The following is a press release issued by the Arizona Wine Growers Association. Enjoy!
PHOENIX – Kent Callaghan, winemaker with Callaghan Vineyards and a pioneer in the Arizona wine industry, compared the 2013 harvest season to the 1992 and 2006 harvest years - wet and late but great quality potential. Harvest 2013 is more than half over for most Arizona wineries. Vineyards located at low elevations such as Charron Vineyards in Vail, Arizona (just southeast of Tucson) start bringing in their grapes in mid-August, and the higher elevation vineyards will be harvesting into October.
At Lawrence Dunham Vineyards, over 15 tons of Viognier has been harvested, and according to Curt Dunham, owner/winemaker, there is another 10-12 tons still in the vineyard for which he is trying to find buyers. “I would have never guessed that we would be harvesting this much Viognier in mid-September when we harvested Viognier in 2012 in mid-August,” said Dunham. “After last week’s hail storm, I am thrilled to have grapes to harvest.” He reported some damage to the vine canopies but not to the grapes.
All the vineyards across Arizona have commented on the amount of rain and cloudy days that have occurred late in the season. The cloudy days have made it difficult for the grapes to ripen and caused significant bunch rot. Many of the vineyards have had to cut back the vine canopies so that the sun can penetrate the grape-filled vines to encourage increased brix (or sugar levels).
Flying Leap Vineyards is experiencing their first harvest from their vineyards in Cochise County and Elgin. Mark Beres, one of Flying Leaps owners, said they still have not harvested a single grape from their Elgin vineyard because the sugar levels have not risen to where they want them to be. “However, the story for this year’s harvest is certainly how early we picked at our vineyard in Cochise County,” Beres exclaimed. “Who would ever have imagined that we’d be harvesting Grenache at 23.6 brix levels on August 10th?”
Kief Manning, winemaker at Kief-Joshua Vineyards in Sonoita, said that harvest was going well. “Our vineyard had good fruit set and the quality looks great” Manning said. “I think it is better than last year which was good and it followed two bad years with hail in 2010 and a series of spring frosts in 2011.”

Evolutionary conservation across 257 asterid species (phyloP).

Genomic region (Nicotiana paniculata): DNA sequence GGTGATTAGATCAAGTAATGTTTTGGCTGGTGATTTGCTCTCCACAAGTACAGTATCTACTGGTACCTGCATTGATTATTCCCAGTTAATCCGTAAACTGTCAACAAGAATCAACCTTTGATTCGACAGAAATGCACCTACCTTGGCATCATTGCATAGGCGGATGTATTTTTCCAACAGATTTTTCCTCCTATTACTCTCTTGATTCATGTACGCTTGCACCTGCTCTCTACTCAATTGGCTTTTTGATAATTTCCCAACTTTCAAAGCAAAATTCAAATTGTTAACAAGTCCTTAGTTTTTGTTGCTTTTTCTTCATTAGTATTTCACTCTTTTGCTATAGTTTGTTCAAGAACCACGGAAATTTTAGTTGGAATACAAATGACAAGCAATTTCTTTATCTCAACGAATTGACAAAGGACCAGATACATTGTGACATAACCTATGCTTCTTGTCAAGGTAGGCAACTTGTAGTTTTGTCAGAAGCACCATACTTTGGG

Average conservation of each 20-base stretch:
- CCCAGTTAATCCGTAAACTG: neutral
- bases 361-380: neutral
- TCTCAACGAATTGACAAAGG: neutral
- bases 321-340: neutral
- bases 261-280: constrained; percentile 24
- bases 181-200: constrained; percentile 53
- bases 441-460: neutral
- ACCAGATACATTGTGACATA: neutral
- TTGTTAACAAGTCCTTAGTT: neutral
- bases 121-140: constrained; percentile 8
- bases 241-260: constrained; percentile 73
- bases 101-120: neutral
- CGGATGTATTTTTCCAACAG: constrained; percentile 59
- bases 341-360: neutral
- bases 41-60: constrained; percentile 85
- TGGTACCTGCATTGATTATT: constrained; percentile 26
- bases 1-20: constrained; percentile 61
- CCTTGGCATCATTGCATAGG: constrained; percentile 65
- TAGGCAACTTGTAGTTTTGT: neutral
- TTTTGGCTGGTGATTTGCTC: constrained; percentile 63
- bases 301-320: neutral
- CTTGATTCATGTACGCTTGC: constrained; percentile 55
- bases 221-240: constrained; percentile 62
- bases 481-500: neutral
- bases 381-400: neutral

Page Springs Cellars, located in the Verde Valley, reports processing 80 of an expected 125-ton harvest. Like Southeastern Arizona, it has been a wet season in Northern Arizona causing an increase in predation and rot issues over 2012. However, the monsoon weather has been very localized, and Page Springs Cellars reports that they have some amazing fruit namely Dos Padres Syrah (third leaf), Stage Stop Shiraz, and House Mountain Petite Sirah.
“We’re really excited about the potential of some of these young Northern Arizona vineyards,” said Page Springs Cellars’ winemaker Matt Rollain. “Despite the frost issues experienced earlier this year at our Colibri Vineyards in the Chiricahua Mountains, the Syrah (low yield) and Mourvedre (high yield) look amazing,” Rollain said.
Though harvest is not yet over, winemakers have their fingers crossed that it is going to be a good year both in quantity and quality of the wine grapes. Some of the vineyards will wrap up harvest in early October where efforts shift to the winery.
Arizona wines have received much recognition this past year with wines made from Arizona-grown grapes receiving high marks from nationally-respected publications and wines winning prestigious awards in competitions with the best wines in the world. The number of vineyard acres is growing, wine production is increasing, and the wine quality is being recognized. The gallons of wine being produced in Arizona more than doubled from 2011 to 2012.
James Callahan, winemaker Rune Wines + Halcyon Vineyards, see a bumper crop because of the long hang time even with two major rain events. “For the first time there is a lot of fruit for sale,” he said.
Peggy Fiandaca, President of the Arizona Wine Growers Association, said “The opportunities of the Arizona wine industry are great, and there is no reason that the wine industry cannot be the next billion dollar wine region like Washington and Oregon.” “The Arizona wine industry is excited about the 2013 growing season as well as the recognition the industry is receiving which boosts Arizona’s image as a quality winemaking region,” Fiandaca said.
The Arizona wine industry will celebrate the fruits of their labor at the annual Festival at the Farm November 15 and 16 at the Farm at South Mountain. The Arizona Republic announces the winners of the annual wine competition at a reception on Friday, November 15 at Quiessence Restaurant. The festival on Saturday is where participants can taste the award-winning wines, sample wines and talk to winemakers from around the state, attend educational seminars, listen to music, enjoy a picnic lunch under the Pecan trees, and hopefully walk away with the winning bid for an incredible live/silent wine auction packages.
To learn more and purchase tickets visit http://www.azwinefestivalatthefarm.com/tickets.html.
About the Arizona Wine Growers Association (AWGA)
The AWGA serves grape growers and winemakers in Arizona, allying its members for representation, promotion and education. The association strives to advance with integrity the sustainable growth and production of authentic Arizona-grown wines. Arizona has over 60 licensed and bonded wineries. Several Arizona wines have been served in the White House, two wineries received 90 points Wine Spectator magazine, and more than 20 wines from eight Arizona wineries have scored at least an 88 rating. For more information visit www.ArizonaWine.org.